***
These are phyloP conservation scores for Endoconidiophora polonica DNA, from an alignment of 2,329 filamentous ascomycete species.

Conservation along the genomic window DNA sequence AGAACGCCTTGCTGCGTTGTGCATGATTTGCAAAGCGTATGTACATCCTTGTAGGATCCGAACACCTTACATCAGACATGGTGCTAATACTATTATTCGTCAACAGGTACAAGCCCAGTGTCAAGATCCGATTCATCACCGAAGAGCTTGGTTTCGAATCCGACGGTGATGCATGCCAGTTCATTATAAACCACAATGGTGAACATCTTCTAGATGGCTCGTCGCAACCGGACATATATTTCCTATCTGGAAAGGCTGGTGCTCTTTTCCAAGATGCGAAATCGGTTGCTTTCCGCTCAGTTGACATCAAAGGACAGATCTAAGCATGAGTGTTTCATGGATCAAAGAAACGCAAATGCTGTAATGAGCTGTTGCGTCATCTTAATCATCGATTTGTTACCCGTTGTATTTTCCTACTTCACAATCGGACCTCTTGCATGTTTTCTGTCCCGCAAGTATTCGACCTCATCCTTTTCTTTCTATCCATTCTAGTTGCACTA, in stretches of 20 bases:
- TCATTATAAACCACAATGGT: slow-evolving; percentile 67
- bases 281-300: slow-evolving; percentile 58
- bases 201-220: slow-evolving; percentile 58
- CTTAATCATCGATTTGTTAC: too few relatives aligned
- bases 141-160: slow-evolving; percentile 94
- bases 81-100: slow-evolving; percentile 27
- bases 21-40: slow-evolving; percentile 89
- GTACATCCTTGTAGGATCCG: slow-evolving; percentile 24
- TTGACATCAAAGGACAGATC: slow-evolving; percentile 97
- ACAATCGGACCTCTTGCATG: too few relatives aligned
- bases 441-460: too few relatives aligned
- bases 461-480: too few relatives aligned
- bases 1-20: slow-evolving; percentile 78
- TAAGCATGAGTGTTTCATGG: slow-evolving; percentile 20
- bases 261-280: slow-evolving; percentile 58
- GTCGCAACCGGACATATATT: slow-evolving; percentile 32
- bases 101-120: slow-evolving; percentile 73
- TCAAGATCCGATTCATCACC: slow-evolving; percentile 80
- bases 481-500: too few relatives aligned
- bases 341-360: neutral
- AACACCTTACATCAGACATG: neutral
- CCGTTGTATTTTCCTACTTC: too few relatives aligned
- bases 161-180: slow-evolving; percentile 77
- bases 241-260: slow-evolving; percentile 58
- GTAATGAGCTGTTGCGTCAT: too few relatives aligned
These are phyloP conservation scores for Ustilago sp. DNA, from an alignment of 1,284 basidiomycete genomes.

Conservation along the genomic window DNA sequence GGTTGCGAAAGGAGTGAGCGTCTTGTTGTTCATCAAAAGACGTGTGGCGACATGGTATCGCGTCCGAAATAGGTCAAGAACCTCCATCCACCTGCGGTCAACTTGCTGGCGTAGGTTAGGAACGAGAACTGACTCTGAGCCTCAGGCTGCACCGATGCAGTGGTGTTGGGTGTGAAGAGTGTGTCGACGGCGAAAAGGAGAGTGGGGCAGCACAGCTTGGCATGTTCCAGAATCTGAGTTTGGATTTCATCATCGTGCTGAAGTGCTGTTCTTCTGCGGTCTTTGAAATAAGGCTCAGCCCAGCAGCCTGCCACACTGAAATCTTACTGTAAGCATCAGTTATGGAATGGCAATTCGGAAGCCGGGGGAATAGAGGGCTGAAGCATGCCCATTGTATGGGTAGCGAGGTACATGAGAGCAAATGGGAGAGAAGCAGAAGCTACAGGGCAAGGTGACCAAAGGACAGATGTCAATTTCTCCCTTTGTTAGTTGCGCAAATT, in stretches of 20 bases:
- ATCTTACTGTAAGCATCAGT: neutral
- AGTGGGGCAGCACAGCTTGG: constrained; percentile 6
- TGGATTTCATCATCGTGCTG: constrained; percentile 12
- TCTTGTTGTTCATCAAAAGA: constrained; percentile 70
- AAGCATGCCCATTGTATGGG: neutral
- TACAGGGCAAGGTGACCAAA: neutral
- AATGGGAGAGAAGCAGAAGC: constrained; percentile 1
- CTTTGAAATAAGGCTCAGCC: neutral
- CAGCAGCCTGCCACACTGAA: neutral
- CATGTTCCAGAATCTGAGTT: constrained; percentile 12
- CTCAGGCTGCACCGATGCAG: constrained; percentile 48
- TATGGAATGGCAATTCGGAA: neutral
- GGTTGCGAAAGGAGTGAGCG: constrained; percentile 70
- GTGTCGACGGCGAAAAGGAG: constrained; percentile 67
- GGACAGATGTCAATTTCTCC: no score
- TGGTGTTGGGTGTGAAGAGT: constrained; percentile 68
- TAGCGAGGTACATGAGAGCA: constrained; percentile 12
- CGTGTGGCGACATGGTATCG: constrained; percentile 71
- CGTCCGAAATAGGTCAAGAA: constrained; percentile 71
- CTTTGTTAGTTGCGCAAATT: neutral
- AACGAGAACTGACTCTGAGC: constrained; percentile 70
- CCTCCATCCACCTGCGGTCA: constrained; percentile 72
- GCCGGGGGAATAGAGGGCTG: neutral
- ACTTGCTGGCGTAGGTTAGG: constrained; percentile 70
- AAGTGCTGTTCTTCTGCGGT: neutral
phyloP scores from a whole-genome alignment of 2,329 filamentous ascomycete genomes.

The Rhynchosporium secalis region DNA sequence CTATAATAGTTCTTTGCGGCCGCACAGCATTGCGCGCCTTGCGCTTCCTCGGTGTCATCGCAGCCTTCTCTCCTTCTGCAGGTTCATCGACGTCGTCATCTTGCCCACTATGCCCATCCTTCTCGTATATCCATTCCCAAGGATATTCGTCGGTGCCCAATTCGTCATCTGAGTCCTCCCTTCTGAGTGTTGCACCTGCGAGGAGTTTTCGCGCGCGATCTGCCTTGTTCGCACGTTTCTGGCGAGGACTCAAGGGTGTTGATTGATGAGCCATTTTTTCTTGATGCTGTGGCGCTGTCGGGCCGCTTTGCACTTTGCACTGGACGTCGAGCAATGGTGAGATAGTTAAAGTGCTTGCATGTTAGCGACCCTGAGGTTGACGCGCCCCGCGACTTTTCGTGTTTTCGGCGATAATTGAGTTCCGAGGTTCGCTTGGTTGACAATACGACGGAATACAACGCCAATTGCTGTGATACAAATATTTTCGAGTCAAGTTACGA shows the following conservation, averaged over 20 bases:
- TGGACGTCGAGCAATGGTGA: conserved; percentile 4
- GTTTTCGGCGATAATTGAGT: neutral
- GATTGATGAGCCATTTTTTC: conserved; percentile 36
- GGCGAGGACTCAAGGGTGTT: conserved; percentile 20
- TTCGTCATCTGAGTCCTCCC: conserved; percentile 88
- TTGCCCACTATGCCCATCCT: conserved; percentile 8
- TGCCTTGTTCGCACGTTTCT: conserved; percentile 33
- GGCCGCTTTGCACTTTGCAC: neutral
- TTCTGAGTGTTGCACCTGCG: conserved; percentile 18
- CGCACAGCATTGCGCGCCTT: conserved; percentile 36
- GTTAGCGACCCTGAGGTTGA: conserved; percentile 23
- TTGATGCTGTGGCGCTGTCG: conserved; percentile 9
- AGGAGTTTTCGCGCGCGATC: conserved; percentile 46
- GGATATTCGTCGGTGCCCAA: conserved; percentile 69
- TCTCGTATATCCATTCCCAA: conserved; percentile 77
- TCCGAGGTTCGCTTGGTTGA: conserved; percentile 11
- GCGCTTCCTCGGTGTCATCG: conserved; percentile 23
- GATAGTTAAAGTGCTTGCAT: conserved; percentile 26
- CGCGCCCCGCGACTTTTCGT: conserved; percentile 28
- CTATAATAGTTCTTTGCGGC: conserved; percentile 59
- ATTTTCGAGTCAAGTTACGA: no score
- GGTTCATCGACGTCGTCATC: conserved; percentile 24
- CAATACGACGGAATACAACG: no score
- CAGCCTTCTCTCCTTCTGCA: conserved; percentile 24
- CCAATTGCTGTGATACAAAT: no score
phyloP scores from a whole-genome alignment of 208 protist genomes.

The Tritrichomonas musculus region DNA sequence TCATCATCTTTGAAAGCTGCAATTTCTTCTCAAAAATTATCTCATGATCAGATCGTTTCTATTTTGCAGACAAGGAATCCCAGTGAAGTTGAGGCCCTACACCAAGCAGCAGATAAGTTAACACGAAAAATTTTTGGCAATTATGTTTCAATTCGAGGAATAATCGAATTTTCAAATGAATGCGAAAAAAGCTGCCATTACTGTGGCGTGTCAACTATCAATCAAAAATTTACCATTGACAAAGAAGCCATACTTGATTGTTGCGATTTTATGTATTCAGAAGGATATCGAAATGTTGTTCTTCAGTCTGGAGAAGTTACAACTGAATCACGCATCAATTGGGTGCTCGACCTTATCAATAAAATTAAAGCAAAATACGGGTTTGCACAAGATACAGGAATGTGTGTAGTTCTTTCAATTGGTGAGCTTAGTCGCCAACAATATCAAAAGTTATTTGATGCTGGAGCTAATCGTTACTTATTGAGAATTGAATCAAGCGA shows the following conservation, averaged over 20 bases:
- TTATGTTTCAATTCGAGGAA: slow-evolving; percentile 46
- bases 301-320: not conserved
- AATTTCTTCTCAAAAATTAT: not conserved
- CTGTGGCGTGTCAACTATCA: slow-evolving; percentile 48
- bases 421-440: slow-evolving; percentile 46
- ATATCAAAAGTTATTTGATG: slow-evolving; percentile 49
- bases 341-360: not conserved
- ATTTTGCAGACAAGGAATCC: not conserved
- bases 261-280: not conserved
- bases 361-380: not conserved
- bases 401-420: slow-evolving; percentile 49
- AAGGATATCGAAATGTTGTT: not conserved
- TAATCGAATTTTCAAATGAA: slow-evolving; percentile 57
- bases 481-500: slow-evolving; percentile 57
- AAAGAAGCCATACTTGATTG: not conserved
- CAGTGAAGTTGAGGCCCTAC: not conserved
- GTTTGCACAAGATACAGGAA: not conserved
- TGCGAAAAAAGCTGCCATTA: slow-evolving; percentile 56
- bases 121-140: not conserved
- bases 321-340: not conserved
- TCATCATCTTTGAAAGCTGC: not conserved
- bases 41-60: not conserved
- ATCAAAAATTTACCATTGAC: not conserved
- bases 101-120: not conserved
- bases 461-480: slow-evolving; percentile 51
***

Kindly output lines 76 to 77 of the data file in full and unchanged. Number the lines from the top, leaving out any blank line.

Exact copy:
- CTATAATAGTTCTTTGCGGC: conserved; percentile 59
- ATTTTCGAGTCAAGTTACGA: no score